Thousands of civil rights marchers fall in behind their leaders as the last leg of the Mississippi March sets out from Tougaloo College for Jackson in Tougaloo, Miss., on June 26, 1966. In the front row, left to right: Mrs. Juanita Abernathy, the Rev. Ralph Abernathy, Mrs. Coretta Scott King, Dr. Martin Luther King, James Meredith, Stokely Carmichael of the Student Non-Violent Coordinating Committee (looking back) and Floyd B. McKissick, national director of the Congress of Racial Equality. AP Photo/Charles Kelly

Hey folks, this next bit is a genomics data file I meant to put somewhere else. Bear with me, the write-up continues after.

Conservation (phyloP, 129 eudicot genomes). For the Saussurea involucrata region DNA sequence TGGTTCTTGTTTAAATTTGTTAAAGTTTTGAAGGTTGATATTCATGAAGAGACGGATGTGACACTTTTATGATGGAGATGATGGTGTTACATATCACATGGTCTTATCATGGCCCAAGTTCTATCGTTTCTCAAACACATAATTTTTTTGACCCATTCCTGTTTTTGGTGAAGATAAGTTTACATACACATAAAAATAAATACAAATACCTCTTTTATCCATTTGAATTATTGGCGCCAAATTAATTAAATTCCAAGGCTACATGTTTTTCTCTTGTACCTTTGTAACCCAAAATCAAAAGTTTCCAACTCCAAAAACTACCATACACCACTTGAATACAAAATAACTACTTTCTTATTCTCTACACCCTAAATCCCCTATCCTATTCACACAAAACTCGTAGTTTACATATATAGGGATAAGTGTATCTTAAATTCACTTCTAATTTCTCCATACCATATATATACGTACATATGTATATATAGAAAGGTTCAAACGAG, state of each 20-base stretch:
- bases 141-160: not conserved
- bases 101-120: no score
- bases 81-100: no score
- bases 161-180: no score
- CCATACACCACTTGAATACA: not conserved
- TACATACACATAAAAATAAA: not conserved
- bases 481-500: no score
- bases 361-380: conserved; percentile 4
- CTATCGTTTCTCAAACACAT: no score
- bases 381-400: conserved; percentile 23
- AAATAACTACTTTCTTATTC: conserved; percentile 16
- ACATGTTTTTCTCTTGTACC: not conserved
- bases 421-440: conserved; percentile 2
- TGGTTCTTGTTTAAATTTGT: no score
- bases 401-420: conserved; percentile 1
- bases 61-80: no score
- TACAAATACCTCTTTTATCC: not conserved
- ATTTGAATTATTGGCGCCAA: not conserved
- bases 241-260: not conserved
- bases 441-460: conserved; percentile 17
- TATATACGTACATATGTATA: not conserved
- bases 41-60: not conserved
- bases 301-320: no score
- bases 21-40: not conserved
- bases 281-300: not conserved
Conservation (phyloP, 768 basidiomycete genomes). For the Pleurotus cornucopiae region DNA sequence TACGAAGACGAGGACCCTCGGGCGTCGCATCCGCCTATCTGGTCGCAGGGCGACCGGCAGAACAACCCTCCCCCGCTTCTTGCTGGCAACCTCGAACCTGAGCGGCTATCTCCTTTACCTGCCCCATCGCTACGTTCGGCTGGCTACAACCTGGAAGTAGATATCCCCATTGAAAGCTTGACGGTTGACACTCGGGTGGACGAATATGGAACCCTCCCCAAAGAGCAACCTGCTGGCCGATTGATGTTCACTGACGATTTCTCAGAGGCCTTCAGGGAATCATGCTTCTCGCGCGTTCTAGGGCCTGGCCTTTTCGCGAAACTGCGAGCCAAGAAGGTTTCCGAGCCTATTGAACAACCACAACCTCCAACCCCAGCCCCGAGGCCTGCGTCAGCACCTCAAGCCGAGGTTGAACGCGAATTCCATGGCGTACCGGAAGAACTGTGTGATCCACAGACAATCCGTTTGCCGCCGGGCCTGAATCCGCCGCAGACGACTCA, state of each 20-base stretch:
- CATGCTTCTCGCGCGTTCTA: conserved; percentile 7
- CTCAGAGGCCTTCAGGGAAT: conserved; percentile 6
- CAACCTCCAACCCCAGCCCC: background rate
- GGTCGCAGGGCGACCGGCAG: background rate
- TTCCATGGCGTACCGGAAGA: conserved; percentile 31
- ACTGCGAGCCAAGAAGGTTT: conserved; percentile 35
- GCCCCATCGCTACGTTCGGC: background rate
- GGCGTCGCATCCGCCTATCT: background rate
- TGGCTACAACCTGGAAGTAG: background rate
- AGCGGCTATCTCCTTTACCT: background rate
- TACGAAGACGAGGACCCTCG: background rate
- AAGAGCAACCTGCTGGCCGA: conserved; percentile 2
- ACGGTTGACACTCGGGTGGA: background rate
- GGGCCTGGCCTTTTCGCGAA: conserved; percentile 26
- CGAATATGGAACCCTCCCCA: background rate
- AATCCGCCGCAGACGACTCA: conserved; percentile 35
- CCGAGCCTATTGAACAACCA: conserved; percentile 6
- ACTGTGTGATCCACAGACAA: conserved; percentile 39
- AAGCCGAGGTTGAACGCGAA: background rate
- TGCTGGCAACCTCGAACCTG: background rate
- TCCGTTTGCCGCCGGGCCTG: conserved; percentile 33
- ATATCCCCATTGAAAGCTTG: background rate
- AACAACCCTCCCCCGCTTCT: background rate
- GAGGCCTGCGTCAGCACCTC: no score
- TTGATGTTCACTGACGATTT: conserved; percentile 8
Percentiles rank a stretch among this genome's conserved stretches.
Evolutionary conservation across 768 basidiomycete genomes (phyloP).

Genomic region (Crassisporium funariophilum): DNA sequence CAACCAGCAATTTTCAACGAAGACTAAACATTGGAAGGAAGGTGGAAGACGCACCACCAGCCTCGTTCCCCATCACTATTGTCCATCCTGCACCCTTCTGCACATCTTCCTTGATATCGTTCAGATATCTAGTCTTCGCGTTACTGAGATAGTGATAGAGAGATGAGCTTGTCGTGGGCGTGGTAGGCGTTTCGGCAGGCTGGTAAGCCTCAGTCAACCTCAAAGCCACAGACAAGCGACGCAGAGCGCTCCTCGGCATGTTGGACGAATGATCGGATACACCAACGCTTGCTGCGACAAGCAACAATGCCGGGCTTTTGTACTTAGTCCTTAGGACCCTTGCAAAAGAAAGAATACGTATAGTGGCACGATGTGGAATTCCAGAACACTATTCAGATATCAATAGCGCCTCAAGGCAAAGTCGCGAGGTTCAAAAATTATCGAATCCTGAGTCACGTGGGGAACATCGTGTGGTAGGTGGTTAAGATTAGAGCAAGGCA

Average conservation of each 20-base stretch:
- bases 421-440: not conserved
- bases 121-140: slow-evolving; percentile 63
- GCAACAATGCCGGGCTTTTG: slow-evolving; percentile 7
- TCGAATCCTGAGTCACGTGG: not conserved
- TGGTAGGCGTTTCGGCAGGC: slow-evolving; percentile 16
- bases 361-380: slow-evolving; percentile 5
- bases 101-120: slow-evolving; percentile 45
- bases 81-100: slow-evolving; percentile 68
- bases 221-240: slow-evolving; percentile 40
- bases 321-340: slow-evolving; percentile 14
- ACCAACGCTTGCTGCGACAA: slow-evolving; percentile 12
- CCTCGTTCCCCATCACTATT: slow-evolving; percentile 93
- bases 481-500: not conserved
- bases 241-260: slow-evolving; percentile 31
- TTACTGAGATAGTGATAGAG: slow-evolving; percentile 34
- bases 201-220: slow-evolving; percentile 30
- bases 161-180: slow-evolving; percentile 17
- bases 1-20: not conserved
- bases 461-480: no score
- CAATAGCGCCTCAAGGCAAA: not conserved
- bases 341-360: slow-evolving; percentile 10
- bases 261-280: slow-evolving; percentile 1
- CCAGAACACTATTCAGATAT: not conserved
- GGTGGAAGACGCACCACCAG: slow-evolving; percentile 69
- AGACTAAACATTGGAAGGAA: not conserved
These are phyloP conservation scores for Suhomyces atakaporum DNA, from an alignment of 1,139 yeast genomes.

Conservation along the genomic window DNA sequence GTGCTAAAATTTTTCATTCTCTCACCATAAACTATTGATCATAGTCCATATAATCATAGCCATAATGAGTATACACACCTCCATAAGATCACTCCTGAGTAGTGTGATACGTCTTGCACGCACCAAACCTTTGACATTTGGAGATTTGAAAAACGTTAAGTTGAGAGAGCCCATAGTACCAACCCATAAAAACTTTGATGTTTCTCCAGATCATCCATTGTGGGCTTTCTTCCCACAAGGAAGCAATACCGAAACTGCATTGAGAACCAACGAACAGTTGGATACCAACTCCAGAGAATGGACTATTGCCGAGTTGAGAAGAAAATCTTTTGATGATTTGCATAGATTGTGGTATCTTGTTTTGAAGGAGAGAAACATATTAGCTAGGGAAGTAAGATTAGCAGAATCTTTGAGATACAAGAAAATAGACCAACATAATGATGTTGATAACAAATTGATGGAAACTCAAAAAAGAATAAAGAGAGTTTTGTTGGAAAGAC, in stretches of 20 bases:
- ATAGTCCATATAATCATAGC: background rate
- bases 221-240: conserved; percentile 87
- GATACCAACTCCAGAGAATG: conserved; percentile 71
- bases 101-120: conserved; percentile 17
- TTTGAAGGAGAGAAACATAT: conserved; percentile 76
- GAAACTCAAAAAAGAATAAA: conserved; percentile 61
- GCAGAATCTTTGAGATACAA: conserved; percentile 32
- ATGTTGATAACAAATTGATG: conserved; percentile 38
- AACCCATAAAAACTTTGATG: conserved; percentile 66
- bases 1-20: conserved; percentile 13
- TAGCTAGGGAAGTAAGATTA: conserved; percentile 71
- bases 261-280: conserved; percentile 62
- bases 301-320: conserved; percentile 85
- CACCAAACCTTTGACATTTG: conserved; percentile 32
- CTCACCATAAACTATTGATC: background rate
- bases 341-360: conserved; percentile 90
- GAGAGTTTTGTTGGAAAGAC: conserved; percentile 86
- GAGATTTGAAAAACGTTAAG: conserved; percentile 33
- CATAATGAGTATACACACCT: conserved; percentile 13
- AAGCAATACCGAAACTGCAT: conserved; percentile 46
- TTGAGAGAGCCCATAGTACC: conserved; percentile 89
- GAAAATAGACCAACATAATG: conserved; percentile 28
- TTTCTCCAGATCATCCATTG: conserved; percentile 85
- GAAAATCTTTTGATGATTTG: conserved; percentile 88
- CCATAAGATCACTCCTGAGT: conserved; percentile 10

Black History Month is, among many other things, a time to reflect on the civil rights movement.
As David L. Hudson Jr. writes in this First Amendment Encyclopedia article, “The First Amendment proved to be a crucial tool for the Civil Rights Movement in the 1950s and 1960s, as ministers preached, protesters marched, organizations litigated, advocates petitioned, and the press reported on racial discrimination.”
The guaranteed freedoms of the First Amendment — speech, press, religious liberty, assembly and petition — work for all of us, and allow all of us to work for a better society.
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